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Clavigo is a tragedy in five acts by Johann Wolfgang von Goethe[1] (1749-1832)

(Not to be confused with "Clavigo", the pseudonym for a Cape Town author: See "Clavigo")

The original text

Based on a story by Beaumarchais, concerning an offer of marriage which had been received by his sister from the Canarian writer José Clavijo y Fajardo, Goethe's play was written over 8 days in May 1774, published by July 1774 and first performed by the Ackermannschen Gesellschaft in Hamburg on 23 August 1774.

Translations and adaptations

During Goethe's lifetime, despite the poor reception of the play, it was translated into many languages, including English, Dutch, French, Russian, Danish, Swedish and Czech.

The first mentioned English translation was by Benjamin Thompson in 1798. It was followed by a number more[2].

Apparently translated into Dutch as Clavigo by an anonymous translator in 1781.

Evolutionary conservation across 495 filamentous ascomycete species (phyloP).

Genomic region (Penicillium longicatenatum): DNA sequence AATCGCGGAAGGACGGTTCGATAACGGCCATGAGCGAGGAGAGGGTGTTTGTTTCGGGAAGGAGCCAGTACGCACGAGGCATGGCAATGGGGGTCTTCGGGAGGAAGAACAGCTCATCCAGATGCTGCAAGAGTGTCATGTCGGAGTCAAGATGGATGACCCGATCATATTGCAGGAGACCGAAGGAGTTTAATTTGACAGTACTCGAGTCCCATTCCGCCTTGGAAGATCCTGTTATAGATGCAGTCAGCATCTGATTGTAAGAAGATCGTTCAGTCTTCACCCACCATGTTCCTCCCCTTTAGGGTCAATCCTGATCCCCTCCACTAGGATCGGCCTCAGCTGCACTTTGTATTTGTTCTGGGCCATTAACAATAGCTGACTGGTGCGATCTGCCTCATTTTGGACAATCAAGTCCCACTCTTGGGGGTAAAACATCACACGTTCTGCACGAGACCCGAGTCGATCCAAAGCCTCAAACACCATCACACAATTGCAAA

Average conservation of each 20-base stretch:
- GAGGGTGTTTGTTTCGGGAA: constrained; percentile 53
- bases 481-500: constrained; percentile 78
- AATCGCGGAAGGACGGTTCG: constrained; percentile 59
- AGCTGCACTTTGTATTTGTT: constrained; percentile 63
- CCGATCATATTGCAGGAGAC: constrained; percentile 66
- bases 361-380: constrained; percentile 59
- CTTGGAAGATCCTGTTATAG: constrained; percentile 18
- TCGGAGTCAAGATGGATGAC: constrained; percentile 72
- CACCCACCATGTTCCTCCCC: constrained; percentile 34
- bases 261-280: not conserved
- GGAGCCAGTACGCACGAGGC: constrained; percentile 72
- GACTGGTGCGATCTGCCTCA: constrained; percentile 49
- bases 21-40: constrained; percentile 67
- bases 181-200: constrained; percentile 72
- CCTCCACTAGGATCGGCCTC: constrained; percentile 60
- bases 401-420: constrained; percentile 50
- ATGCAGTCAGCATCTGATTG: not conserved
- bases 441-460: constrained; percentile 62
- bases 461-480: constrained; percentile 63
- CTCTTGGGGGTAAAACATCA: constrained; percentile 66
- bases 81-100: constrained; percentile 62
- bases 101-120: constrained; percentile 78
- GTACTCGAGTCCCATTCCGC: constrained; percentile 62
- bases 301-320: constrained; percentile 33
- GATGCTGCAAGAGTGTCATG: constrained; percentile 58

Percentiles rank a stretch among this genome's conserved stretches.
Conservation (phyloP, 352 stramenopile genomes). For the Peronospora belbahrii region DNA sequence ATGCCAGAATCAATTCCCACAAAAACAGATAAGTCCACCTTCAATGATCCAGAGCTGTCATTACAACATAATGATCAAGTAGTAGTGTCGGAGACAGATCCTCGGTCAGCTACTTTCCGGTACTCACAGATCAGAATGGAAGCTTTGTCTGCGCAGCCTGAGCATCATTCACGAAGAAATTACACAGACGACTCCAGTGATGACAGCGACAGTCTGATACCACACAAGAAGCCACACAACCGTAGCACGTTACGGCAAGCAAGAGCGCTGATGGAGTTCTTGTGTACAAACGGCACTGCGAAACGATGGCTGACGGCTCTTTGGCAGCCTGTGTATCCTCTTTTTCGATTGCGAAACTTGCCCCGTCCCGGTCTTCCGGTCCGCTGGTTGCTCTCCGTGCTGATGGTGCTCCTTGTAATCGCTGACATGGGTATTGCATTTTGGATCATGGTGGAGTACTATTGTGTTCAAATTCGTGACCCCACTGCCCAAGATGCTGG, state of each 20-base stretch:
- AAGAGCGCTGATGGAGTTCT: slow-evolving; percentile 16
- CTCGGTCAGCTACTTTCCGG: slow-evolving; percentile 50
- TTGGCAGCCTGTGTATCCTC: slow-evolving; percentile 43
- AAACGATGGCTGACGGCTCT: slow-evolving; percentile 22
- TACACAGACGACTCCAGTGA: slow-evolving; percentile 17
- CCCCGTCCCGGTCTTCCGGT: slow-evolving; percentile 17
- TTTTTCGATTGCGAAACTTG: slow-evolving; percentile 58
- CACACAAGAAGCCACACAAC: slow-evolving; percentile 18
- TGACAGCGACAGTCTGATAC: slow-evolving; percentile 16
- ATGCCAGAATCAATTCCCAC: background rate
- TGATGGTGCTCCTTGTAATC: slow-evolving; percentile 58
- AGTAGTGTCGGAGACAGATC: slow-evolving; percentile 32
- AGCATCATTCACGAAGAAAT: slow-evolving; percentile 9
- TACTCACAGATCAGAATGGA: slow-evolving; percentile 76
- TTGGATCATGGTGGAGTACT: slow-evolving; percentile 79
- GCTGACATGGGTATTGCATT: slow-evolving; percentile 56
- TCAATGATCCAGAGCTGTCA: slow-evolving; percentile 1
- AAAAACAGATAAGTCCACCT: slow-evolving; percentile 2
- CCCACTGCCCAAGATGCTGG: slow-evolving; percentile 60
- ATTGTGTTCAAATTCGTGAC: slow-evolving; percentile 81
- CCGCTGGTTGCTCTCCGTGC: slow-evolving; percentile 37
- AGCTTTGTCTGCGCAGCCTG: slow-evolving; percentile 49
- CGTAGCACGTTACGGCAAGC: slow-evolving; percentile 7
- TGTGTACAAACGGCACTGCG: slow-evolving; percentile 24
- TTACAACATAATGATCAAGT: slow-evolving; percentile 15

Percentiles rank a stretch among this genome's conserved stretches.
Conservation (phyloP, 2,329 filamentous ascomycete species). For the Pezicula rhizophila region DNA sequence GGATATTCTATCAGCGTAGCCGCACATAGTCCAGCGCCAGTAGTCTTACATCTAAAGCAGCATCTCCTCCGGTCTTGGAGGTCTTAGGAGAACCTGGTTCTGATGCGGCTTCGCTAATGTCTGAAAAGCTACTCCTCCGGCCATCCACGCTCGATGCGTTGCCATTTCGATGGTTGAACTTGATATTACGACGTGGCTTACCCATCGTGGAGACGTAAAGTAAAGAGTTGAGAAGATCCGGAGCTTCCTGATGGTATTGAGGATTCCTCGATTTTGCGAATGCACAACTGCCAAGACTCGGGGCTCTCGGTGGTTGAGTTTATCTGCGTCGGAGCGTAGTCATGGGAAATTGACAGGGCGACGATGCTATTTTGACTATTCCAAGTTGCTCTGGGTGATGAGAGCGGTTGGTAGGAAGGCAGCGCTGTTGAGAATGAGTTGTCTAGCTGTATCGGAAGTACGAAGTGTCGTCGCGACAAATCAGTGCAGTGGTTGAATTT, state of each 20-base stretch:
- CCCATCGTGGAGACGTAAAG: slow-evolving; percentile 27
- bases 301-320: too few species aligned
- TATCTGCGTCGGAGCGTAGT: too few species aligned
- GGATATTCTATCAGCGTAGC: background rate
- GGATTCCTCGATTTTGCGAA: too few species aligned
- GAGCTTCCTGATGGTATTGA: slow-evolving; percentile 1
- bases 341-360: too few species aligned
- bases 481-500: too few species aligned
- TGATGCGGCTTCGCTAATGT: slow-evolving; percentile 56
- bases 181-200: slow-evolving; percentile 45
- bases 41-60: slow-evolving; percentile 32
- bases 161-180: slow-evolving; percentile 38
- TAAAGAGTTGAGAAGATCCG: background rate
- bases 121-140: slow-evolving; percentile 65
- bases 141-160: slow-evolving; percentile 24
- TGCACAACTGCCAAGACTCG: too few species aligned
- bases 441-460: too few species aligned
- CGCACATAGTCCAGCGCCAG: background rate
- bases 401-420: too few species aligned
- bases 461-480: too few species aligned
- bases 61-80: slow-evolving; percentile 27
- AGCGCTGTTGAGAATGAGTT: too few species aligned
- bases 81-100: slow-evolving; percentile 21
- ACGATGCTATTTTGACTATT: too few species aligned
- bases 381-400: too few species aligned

Two ballets and a TV drama have also been based on the story.

Performance history in South Africa

1833: Performed in Dutch as Clavigo by Door Yver Bloeit de Kunst in the African Theatre on 7 September, with the one-act play De Prins Schoorsteenveger en de Schoorsteenveger Prins (Beaunoir).

1833: Repeated by Door Yver Bloeit de Kunst on 28 September by Door Yver Bloeit de Kunst in the African Theatre, this time with De Verwisseling (Von Guttenberg) as an afterpiece.


F.C.L. Bosman. 1928. Drama en Toneel in Suid-Afrika, Deel I: 1652-1855. Pretoria: J.H. de Bussy. [3]: pp. 321, 374

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